Date of Award

12-2014

Degree Type

Dissertation

Degree Name

Doctor of Philosophy

Major

Counselor Education

Major Professor

Marianne Woodside, Joel Diambra

Committee Members

Shawn Spurgeon, Victor Barr

Abstract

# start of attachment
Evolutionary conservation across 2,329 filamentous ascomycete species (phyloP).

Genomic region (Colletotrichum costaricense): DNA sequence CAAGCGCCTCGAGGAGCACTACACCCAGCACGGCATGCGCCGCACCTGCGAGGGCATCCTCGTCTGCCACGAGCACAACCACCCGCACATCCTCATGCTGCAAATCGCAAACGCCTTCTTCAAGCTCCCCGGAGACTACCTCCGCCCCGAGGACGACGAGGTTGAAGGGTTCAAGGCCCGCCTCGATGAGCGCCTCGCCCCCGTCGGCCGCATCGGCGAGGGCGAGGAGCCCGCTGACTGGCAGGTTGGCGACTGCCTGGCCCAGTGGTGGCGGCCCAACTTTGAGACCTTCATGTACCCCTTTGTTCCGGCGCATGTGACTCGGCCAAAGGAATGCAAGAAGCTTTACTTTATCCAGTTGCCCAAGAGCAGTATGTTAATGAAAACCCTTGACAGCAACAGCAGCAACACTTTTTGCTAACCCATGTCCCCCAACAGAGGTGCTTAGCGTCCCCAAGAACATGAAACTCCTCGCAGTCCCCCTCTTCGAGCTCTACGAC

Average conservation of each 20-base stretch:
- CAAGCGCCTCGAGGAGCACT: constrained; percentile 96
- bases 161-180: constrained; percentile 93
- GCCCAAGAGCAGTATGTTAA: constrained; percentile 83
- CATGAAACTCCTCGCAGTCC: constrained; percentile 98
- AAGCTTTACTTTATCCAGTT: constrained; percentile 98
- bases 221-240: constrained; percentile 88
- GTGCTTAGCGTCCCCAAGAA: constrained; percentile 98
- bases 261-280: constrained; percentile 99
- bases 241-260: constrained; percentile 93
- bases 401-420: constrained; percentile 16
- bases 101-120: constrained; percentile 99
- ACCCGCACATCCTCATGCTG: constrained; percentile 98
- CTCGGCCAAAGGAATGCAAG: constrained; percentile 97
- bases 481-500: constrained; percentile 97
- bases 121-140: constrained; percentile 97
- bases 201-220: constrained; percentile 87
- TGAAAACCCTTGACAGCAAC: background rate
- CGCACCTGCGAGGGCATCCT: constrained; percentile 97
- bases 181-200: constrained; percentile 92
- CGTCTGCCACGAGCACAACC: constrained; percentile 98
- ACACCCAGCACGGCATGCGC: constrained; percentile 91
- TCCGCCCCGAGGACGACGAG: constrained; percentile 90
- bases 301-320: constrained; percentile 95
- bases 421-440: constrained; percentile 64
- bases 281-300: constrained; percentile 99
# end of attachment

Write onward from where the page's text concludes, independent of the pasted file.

Research supports the link between higher levels of cognitive complexity and counseling efficacy. Counselor educators, therefore, strive to promote higher levels of cognitive complexity in different areas of counselor preparation, such as individual counseling and multicultural training. Presently, the research literature lacks studies focused on cognitive complexity in group work training. To address this gap in the literature, this study used content analysis, a qualitative methodology to describe cognitive complexity of 10 counselors-in-training enrolled in a Group Dynamics and Methods course. Using Bloom’s Cognitive Taxonomy to analyze participants’ written reflection assignments, I found that participants demonstrated cognitive complexity primarily in knowledge through application levels. Several categories/themes emerged from a separate analysis, including leader styles/techniques, norms, activities, and sharing/disclosing. I discuss these findings and highlight key aspects of the findings in relation to the broader literature. I identify implications for counselor educators and suggest future studies for counselor education researchers.

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